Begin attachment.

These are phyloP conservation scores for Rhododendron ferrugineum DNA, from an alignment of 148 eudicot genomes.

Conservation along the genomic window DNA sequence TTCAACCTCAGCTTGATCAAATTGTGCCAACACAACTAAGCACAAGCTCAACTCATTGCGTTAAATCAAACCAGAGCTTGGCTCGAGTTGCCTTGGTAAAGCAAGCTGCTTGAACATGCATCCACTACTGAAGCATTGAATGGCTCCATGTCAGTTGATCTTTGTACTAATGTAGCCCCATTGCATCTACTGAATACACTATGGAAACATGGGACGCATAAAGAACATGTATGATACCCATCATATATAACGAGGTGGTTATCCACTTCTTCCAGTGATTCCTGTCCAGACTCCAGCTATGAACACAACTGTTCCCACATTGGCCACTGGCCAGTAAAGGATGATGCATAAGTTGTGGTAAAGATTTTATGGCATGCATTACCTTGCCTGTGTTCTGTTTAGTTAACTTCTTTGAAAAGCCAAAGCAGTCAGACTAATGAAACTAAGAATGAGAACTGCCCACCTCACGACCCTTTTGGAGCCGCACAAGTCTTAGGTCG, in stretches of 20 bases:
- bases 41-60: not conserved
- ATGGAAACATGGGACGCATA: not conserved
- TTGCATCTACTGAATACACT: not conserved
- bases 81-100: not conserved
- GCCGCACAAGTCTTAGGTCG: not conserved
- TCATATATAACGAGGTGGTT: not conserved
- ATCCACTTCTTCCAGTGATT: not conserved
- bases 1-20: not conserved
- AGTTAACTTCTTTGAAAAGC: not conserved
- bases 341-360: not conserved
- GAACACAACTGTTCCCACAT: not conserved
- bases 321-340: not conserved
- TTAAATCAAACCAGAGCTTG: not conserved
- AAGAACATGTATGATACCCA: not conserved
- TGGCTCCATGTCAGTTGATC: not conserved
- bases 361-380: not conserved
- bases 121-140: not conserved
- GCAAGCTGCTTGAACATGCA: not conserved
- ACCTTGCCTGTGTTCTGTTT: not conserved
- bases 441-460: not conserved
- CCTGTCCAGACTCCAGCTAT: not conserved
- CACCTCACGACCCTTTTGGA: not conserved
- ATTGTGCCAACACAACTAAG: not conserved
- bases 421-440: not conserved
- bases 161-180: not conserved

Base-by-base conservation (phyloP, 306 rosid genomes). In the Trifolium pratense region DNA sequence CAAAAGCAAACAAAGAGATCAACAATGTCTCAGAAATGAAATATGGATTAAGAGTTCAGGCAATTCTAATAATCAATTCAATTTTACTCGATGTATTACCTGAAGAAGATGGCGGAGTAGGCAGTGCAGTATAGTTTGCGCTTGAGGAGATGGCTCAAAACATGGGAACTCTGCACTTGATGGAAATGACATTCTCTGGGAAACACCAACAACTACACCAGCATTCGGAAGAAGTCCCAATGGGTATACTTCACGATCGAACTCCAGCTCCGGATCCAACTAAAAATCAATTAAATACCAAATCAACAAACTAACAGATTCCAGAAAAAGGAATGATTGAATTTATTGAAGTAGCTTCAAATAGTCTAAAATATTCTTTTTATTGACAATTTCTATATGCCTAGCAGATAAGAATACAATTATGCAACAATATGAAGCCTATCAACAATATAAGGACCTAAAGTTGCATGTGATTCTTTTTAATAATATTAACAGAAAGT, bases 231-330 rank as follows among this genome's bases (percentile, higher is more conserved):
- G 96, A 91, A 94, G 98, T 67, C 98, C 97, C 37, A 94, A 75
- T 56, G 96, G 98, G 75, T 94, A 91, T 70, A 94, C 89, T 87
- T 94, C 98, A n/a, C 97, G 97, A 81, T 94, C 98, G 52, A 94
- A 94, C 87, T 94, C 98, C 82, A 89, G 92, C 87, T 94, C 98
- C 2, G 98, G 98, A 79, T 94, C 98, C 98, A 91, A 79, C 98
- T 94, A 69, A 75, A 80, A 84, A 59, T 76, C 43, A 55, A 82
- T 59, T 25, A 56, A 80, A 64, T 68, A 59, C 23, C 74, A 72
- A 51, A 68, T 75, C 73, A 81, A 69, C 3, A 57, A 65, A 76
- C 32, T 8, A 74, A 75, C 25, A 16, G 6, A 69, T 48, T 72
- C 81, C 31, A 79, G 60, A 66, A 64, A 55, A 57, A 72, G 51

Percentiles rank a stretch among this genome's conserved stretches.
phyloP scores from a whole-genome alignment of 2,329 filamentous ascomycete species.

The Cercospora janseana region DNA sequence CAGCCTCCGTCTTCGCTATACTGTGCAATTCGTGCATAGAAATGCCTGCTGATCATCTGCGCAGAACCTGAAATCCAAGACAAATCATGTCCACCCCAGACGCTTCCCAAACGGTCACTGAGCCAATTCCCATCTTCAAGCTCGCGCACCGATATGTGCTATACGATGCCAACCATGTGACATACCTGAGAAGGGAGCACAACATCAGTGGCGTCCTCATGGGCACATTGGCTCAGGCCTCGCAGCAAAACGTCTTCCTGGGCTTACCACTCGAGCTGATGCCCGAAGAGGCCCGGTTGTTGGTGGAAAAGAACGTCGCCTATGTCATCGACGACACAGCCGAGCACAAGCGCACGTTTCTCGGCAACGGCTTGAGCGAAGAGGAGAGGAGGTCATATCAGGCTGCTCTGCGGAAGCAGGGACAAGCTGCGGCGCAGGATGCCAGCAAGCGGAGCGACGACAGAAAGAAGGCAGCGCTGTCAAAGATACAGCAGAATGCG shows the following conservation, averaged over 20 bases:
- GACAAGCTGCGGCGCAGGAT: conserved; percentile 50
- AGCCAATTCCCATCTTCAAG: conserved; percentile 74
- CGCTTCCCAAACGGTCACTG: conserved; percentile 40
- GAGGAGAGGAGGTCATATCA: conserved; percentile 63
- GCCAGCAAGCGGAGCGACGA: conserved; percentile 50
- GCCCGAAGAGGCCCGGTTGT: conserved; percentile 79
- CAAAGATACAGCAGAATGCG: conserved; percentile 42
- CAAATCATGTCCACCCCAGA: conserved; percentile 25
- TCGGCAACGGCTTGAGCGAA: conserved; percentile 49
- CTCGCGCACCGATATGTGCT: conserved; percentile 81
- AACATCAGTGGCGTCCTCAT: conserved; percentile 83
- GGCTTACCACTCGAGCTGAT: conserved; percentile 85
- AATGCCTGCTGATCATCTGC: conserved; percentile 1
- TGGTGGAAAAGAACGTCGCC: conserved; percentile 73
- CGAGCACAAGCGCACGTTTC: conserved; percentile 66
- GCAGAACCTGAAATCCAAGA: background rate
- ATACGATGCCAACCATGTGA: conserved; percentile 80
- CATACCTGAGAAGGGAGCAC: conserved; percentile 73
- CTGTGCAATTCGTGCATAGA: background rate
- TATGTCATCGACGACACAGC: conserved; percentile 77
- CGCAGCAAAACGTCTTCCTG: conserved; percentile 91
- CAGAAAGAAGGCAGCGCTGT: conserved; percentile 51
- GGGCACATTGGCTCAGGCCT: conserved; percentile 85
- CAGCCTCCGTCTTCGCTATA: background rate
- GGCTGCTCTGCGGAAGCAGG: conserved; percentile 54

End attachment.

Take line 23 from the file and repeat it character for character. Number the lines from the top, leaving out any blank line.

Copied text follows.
- CCTGTCCAGACTCCAGCTAT: not conserved